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Salafi Egyptians in Secret Talks with S. Arabia to Occupy More Parliamentary Seats

30 December 2013 7:36

13921008000482_PhotoISecret contacts have been reported between Salafi Egyptian leaders and Saudi officials to pave the ground for the powerful participation of the Salafi stream in the upcoming parliamentary elections in Egypt to win more seats in the assembly.
“Salafi figures are trying to attract the Saudi and other Persian Gulf littoral states’ financial resources to win the largest possible number of parliamentary seats after the collapse of former President Mohammad Mursi,” an informed source close to the Saudi monarchy who called for anonymity due to the sensitivity of the issue told FNA on Sunday.

The Salafi groups are also attempting to make the government hold the parliamentary elections sooner than the declared date to seize more seats in the assembly to be able to form the next government, the source added.

Also, other reports said that the former chief of staff of the Egyptian Armed Forces, Sami Anan, has contacted the Saudi officials to win the support of the Salafi and Islamist groups for the next presidential election.

Washington and the US embassy in Cairo have not sit still either and have had extensive contacts with Salafi leaders and al-Nour party after the toppling of Ikhwan al-Muslimun which has raised concerns among the liberal Egyptian groups.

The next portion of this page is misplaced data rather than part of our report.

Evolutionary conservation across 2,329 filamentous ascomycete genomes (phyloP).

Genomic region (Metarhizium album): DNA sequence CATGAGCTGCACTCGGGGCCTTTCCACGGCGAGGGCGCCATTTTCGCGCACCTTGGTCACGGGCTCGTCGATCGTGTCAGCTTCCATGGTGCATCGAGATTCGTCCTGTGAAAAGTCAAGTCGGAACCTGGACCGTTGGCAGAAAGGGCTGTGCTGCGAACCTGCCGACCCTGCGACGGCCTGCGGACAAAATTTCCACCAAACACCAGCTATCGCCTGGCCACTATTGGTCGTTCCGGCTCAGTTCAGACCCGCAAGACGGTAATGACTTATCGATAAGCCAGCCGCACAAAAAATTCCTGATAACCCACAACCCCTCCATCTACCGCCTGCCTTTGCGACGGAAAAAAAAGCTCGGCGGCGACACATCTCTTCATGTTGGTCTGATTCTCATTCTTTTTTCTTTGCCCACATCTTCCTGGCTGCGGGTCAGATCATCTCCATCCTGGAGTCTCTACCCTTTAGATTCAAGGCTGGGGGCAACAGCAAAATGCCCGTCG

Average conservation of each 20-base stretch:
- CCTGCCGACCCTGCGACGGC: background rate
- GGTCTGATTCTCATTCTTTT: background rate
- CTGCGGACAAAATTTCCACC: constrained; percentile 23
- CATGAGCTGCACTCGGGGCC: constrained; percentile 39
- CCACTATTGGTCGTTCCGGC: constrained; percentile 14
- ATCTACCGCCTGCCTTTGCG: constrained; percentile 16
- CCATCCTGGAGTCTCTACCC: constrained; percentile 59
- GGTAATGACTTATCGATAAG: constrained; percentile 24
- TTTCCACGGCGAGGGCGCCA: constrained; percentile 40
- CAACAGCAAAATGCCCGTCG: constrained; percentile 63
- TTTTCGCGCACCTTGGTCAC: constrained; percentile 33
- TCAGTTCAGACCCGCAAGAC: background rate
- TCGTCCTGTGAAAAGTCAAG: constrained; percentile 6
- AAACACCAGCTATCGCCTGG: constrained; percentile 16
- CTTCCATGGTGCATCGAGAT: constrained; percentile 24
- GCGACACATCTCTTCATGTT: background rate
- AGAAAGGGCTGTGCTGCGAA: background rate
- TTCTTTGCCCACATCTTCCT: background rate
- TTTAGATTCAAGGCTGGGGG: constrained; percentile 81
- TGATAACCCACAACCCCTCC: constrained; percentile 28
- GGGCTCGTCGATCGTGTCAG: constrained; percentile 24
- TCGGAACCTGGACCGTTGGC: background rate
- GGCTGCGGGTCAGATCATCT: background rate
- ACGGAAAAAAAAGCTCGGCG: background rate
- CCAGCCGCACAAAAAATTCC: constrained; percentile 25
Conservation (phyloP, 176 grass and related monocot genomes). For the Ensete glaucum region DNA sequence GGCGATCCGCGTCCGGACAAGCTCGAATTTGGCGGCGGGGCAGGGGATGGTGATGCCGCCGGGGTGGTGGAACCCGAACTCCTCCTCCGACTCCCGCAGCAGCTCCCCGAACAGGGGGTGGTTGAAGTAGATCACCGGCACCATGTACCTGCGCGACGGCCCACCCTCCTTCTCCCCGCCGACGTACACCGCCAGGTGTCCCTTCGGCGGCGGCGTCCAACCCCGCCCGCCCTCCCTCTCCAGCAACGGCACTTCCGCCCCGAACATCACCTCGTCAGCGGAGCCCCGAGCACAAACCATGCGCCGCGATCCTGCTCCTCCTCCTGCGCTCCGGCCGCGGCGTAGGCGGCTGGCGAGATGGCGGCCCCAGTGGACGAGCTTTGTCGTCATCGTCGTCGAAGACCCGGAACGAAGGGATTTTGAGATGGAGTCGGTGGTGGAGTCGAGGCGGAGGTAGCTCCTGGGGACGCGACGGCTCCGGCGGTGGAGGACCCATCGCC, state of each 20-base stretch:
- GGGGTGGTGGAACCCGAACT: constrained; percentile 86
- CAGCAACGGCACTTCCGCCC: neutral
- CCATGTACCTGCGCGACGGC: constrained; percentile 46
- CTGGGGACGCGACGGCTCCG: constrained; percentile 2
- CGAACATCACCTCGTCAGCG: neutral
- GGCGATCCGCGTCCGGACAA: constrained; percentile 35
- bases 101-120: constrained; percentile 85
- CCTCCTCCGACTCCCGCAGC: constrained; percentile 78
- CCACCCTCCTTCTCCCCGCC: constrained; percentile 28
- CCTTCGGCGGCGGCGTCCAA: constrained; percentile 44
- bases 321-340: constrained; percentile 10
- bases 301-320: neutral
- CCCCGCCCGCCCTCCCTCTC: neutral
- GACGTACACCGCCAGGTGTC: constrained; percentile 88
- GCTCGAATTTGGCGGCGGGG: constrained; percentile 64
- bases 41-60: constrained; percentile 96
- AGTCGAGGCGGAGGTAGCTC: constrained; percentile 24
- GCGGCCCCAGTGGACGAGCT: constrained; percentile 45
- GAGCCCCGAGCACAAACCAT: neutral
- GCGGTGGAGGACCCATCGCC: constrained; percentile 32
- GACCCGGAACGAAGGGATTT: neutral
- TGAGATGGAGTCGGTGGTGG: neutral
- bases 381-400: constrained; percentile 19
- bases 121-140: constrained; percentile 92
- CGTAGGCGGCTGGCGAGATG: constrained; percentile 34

The liberal groups fear that the wave of events will be turned into a Salafi wave in Egypt and the Salafis use it for strengthening and reinvigorating the pillars of their power.

Egypt has been experiencing unrelenting violence since July 3, when the army ousted Mursi’s government, suspended the constitution and dissolved the parliament. It also appointed the head of the Supreme Constitutional Court, Adly Mahmoud Mansour, as the new interim president.

The government of Mansour has launched a bloody crackdown on Mursi supporters and arrested more than 2,000 Muslim Brotherhood members.

About 1,000 people were killed only in a week of violence between Mursi supporters and security forces after police dispersed their protest camps in a deadly operation in mid-August.

The massacre sparked international condemnation and prompted world bodies to call for an independent investigation into the violence.

Following the coup, army officials said Mursi, who took office in June 2012, was being held “preventively” by the military.

However, Mursi said in a letter on November 13 that he was kidnapped by the Republican Guard before the military formally removed him on July 3.

He also declared himself still Egypt’s legitimate leader, describing his overthrow as a military coup and a crime.

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